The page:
Almost anything that uses electricity to operate can be fairly easily replaced in the event damage occurs from a power surge. Although regrettable, the extent of the damage is essentially physical.
However, with computer equipment there is the added component of your business’s vital data passing through to other components by electrical signals. If a power surge should occur, not only is your computer hardware subject to complete failure along with any data it stores, the complete transfer of data from one device to another can fail as well.
HOW THEY OCCUR
Of course, the classic reason for a power surge is due to a nearby lightning strike. A lightning strike does not have to be a direct hit in order for a power surge to occur.
Other components in a corporate building such as pumps, air-conditioning units, elevators, compressors, and the like can also cause power surges. Typically these types of events tend to degrade (computer) equipment over time, rather than destroying it instantly. However, just because the damage is gradual, doesn’t mean it can’t cause issues. Degraded equipment make device communication difficult, causes data drops, etc.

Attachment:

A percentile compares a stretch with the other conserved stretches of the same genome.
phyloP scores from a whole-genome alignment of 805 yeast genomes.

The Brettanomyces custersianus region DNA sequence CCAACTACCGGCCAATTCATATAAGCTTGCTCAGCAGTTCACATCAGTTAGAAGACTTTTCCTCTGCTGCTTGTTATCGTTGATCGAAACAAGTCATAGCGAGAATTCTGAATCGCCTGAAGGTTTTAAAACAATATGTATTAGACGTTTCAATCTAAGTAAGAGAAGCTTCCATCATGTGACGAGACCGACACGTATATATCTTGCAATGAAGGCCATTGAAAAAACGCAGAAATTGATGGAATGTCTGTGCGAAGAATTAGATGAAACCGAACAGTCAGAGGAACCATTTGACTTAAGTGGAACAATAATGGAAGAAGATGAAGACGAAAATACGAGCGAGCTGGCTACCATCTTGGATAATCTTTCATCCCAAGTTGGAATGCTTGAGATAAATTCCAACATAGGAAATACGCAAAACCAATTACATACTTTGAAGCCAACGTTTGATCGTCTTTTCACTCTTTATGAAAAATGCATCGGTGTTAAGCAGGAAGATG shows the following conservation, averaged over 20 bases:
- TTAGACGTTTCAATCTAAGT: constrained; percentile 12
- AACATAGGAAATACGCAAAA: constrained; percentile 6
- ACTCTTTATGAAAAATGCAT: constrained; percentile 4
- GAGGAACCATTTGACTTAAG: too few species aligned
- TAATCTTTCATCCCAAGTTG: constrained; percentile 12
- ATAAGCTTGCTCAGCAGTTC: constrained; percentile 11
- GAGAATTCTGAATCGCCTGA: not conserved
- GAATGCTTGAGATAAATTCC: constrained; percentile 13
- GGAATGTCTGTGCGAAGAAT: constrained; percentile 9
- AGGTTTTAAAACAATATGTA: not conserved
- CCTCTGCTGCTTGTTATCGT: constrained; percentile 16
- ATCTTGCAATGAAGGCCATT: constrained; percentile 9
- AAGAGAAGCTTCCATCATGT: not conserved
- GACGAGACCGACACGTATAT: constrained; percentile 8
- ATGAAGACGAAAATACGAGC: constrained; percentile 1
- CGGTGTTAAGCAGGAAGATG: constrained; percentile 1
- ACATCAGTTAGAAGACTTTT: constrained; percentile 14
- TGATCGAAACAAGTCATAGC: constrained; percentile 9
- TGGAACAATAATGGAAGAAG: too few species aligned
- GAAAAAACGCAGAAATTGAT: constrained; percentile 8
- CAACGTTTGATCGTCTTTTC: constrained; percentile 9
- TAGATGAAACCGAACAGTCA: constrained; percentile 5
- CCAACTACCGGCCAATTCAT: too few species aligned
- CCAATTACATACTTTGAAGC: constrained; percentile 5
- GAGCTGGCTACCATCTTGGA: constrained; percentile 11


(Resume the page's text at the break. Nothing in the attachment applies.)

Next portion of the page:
Lastly, sometimes a power surge can occur from an issue going on at the local electrical power station or with the power lines they are responsible for.
There are many things a business can do to protect their computer hardware and software from damage caused by power surges. Some of the basic steps are:
- installing surge protection at the point where external power comes into buildings that contain computer equipment
- adding surge protectors to individual components such as desktop PCs, coaxial cables, phone lines, internet cables, etc
Of course, it is very important to use a qualified licensed electrician to perform any type of electrical work. A good electrician will make sure everything is properly grounded, they’ll provide plenty of clearance for voltage lines, and they will ensure systems are designed and installed in such a way as to minimize power disruptions.
Interested in more tips on preparing for natural disasters? Check out 7 Tips for Preparing Your Business IT for a Hurricane